Then and Now: An EMD Perspective on Oil Shale

Oil shale is a rich petroleum source rock that never got buried deep enough to generate oil and gas. Worldwide, oil shale is a massive resource that potentially could yield a trillion barrels of oil and gas equivalent.

Prior to the discovery of commercial natural petroleum deposits, oil shale was a significant source of heating and lighting oil, particularly in Scotland in the 19th century. In the United States, interest in oil shale awakens every 30 years or so with concerns about conventional petroleum supplies, then wanes with new oil discoveries.

Oil shale activities in other parts of the world are less variable. Prior to the recent drop in oil prices, the future of oil shale looked bright, at least in certain parts of the world. The current status is in flux, but it is too early to know whether we are seeing a repeat of the 1980s.

The United States has the largest deposit of oil shale (Green River Formation), but Estonia and China currently are the largest producers, using it for making both electric power by burning and shale oil by retorting (destructive distillation).

The unfortunate recent use of the term "shale oil" for oil produced by hydraulically fracturing mature source rocks is a source of major confusion in both public and scientific circles, as the resources and production means are completely different.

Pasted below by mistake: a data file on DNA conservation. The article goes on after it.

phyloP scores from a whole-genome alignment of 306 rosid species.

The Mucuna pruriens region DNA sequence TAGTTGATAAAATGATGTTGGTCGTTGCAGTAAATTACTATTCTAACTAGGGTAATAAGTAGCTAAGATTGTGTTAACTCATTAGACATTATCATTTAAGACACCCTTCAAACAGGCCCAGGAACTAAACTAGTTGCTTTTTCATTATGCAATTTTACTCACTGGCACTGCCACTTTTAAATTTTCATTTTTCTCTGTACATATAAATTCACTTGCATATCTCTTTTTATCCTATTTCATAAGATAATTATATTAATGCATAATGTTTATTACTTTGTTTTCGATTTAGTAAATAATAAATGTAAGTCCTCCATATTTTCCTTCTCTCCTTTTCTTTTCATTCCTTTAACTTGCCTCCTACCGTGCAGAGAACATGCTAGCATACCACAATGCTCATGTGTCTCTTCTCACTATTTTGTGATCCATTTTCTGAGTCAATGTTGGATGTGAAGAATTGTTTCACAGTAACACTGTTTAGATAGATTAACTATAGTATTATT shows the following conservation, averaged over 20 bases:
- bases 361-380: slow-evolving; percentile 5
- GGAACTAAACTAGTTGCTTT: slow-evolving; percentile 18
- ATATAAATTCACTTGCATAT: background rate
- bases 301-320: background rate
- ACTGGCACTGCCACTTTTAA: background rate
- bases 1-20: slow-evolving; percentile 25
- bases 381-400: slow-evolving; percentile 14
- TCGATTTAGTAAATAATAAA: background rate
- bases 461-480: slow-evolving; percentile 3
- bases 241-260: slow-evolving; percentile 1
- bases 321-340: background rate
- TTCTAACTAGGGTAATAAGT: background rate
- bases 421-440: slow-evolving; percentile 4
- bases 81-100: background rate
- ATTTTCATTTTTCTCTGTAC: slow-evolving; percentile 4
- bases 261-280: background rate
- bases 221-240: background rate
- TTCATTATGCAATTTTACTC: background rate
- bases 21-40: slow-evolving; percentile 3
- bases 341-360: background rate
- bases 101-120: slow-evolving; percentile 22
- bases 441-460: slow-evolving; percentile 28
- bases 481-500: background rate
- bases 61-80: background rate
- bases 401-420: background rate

Oil shale mining peaked in 1980 at about 43 million tons per year; declined to about 16 million tons a year in 2000; but has grown steadily since to about 33 million tons in 2014, of which 90 percent was split between China and Estonia (see figure above).

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Oil shale is a rich petroleum source rock that never got buried deep enough to generate oil and gas. Worldwide, oil shale is a massive resource that potentially could yield a trillion barrels of oil and gas equivalent.

Prior to the discovery of commercial natural petroleum deposits, oil shale was a significant source of heating and lighting oil, particularly in Scotland in the 19th century. In the United States, interest in oil shale awakens every 30 years or so with concerns about conventional petroleum supplies, then wanes with new oil discoveries.

Oil shale activities in other parts of the world are less variable. Prior to the recent drop in oil prices, the future of oil shale looked bright, at least in certain parts of the world. The current status is in flux, but it is too early to know whether we are seeing a repeat of the 1980s.

The United States has the largest deposit of oil shale (Green River Formation), but Estonia and China currently are the largest producers, using it for making both electric power by burning and shale oil by retorting (destructive distillation).

The unfortunate recent use of the term "shale oil" for oil produced by hydraulically fracturing mature source rocks is a source of major confusion in both public and scientific circles, as the resources and production means are completely different.


Oil shale mining peaked in 1980 at about 43 million tons per year; declined to about 16 million tons a year in 2000; but has grown steadily since to about 33 million tons in 2014, of which 90 percent was split between China and Estonia (see figure above).

Brazil produced most of the rest.